Thereafter it was a straightforward walk along the shore road with great views of the current Forth Bridges and the on-going construction of the new Forth Replacement Crossing, started in Autumn 2011 with a projected cost of £1.60 Billion. A proper name for this bridge still has to be chosen

It's only when you get close to them that you realise what huge engineering structures are required for the new crossing - I assume these are the foundations for the support frames just at/before the landfall of the new bridge.

I then entered South Queensferry proper. I used to come here often 10-15 years ago to visit friends and then head out for some food and some beers (the evening when Princess Anne sat at a nearby table in the Pierre Victoire restaurant has passed into legend). In the intervening period the High Street has certainly become a lot of more touristy with a large number of cafés & restaurants, gift shops and fashion boutiques, but thankfully The Ferry Tap has stayed pretty well the same.

They were proudly displaying that they were taking part in the 30 Days of IPA festival and had a number of 'IPA's available on the 4 hand-pulls - Tryst Raj IPA, Coulsons EPA, Deuchars IPA and this special beer from Tryst - 30 Day IPA (though minus points for the Caley glass). This was another lovely pale'n'hoppy beer from Tryst, with some lingering orangey bitterness, but I think I probably prefer the extra ooomph from the Raj IPA.

As well as the hand-pulls they have a serious amount of single malts available in the brightly lit bar, and there's a lot of old fashioned beer and whisky signs, brewery mirrors, beer barrels, whisky bottles/cases and miniature spirit bottles on display - as a throw-back to a previous visits there was even ELO on the juke-box!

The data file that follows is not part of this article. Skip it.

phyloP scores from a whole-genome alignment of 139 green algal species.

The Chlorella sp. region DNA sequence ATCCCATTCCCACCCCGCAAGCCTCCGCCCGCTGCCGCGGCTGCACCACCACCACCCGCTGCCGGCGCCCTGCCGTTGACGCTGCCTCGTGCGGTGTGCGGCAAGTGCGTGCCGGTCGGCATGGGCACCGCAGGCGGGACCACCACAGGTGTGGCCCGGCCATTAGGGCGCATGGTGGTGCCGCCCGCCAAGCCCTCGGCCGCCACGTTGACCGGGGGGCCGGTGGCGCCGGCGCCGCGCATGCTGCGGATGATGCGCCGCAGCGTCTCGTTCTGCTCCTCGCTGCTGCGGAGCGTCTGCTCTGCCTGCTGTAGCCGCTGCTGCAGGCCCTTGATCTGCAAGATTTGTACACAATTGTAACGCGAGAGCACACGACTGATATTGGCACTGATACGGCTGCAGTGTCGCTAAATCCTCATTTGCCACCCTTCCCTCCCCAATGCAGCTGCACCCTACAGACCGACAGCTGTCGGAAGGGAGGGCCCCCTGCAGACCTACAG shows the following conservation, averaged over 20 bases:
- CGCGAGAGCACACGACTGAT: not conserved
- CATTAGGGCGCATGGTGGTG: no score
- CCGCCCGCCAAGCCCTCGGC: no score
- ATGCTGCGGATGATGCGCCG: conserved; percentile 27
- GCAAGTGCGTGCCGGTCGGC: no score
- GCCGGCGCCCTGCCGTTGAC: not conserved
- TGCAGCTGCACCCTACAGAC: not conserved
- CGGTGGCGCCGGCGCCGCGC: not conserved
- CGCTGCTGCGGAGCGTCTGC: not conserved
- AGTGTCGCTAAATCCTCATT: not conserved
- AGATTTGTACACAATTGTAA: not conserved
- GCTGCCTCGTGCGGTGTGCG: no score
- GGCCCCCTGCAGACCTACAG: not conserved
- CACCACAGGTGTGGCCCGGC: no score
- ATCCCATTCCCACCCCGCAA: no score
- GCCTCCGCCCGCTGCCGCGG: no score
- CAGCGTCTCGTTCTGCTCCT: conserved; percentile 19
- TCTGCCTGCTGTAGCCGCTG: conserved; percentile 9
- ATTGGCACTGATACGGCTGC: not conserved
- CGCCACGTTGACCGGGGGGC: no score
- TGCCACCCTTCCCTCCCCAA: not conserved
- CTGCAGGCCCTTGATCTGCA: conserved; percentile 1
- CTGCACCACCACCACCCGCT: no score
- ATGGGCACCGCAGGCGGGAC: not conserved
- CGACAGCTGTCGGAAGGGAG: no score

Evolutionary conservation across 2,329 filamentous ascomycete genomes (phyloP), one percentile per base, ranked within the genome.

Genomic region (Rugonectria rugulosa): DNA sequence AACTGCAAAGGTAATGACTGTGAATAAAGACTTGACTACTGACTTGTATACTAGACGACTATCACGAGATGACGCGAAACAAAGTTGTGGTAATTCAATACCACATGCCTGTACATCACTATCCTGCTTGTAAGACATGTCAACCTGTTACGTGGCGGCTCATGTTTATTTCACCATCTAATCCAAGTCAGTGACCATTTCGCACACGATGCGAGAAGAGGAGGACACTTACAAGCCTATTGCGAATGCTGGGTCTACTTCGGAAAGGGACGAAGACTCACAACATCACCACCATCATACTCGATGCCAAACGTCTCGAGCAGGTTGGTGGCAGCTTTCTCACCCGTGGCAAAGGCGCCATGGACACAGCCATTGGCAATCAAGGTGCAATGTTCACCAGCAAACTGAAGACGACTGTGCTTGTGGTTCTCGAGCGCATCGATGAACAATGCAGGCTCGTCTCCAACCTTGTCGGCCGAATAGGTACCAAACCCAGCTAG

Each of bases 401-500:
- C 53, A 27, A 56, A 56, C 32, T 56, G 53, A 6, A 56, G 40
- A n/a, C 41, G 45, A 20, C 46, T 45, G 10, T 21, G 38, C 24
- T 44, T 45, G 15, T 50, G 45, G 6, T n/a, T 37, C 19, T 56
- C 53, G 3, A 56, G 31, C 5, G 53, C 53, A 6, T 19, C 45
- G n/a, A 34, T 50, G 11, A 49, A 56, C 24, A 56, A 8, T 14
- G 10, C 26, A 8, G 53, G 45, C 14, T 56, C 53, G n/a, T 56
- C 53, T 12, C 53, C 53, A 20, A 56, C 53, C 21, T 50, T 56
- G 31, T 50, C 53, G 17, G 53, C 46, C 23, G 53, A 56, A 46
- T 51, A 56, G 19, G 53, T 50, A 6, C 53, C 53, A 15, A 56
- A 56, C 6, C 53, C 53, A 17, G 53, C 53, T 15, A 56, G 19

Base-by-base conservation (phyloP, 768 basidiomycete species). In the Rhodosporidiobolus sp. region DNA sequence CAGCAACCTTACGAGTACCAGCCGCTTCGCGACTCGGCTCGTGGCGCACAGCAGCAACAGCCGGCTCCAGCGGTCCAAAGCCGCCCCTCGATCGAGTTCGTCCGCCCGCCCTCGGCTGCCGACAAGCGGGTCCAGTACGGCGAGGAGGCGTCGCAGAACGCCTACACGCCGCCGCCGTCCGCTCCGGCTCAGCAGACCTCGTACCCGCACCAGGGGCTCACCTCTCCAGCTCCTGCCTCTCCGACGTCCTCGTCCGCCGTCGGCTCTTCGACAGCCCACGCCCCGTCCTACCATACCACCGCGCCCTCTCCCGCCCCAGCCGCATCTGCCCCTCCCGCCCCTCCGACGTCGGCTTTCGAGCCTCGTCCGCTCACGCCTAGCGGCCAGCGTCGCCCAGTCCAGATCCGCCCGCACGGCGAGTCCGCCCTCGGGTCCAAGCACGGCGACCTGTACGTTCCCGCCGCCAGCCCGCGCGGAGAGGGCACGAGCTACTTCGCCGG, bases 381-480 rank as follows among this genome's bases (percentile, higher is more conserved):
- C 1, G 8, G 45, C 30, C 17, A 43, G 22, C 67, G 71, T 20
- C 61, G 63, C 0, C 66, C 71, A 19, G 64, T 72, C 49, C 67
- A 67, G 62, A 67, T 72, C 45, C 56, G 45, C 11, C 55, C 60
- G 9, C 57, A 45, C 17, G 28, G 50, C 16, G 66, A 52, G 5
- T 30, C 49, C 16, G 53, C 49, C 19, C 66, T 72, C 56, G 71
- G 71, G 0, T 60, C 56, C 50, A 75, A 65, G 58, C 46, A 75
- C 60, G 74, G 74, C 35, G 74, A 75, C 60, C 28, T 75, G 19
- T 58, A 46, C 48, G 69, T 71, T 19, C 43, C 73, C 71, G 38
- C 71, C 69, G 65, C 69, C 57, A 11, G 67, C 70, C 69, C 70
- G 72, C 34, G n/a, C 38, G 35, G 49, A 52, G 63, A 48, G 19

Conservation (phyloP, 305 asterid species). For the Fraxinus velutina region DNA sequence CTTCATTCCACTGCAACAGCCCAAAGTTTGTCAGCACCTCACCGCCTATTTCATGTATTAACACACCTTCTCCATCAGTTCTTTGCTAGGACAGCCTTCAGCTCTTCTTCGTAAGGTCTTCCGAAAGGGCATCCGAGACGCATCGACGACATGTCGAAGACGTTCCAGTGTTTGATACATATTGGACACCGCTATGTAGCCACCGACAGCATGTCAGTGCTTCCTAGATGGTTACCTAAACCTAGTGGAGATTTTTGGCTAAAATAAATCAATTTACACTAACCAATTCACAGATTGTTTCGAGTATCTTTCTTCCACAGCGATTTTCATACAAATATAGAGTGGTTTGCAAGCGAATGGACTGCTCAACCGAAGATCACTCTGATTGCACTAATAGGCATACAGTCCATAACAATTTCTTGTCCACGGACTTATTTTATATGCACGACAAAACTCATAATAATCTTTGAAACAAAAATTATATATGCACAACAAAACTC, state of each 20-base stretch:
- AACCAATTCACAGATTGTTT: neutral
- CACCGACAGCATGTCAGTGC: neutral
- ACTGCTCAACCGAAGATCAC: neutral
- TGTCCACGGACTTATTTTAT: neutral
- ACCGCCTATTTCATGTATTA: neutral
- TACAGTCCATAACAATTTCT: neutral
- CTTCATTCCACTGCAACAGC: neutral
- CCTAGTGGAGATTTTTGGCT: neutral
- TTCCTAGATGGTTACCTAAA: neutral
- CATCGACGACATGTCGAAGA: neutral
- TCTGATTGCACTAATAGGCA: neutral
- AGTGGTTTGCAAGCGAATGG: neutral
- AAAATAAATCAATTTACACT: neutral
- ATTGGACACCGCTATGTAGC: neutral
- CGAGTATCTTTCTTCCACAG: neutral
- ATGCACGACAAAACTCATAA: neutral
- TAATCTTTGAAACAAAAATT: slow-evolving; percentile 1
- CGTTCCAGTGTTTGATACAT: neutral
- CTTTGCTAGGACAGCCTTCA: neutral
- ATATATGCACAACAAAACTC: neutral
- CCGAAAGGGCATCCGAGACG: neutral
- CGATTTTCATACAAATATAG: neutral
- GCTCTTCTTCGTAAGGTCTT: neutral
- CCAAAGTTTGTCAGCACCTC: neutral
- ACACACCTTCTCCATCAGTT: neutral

The only real concession to draw-in the passing crowd for lunches or snacks are the chequered tablecloths on a number of the tables on the far side of the pub - I think I would definitely have been tempted to come in for the free curry buffet that Friday night as part of the 30 Days of IPA event.

After leaving The Ferry Tap I took a stroll along the busy esplanade area. When you get a bright sunny day the wide-screen panoramic view of the two Forth Bridges is quite stunning, especially with the Rail Bridge having been recently re-painted.

Enjoying a prime location for this view is The Two Bridges but I believe they've gone through a number of owners in the last few years with some very mixed (to say the least) reviews and at the moment the place is definitely closed.

Still open at the end of the esplanade (almost in the shadow of the support towers of the magnificent Forth Railway Bridge) is the Hawes Inn, once used by Robert Louis Stevenson (and mentioned in Kidnapped), and now a Mitchells & Butlers Vintage Inn.

As with all Vintage Inns it's been refurbished really well - lots of different dining/restaurant sections dotted around and also a more welcoming separate area if you don't want food, with a huge fireplace, comfy chairs and pictures of the Forth Bridges.

And if you ignore the Deuchars IPA there were a couple of excellent guest ales to try - I hadn't seen Triple fff Moondance in Scotland for quite some years and the Itchen Valley Sticklebracht New Zealand Pale Ale was lovely, very refreshing and citrusy, and a completely new hop type to me.

I could have stayed in the Hawes Inn for a while but needed to head into Edinburgh. At the side of the Inn there's a large beer garden and at the very far side (past the car park) there is a steep set of steps which provide a useful short cut to Dalmeny train station. It's a bit of a climb and I definitely wouldn't recommend any more than 3 or 4 pints before attempting to rush up there in less than 5 minutes to get a train!
Return travel:-
  Train: Dalmeny to Edinburgh Haymarket
            Haymarket to Glasgow Queen St

* UPDATE May 2013 *
According to their Facebook page it may be that The Duddingston Arms has either closed or changed hands. Still to be confirmed, but please 'phone before visiting - 0131 331 1948.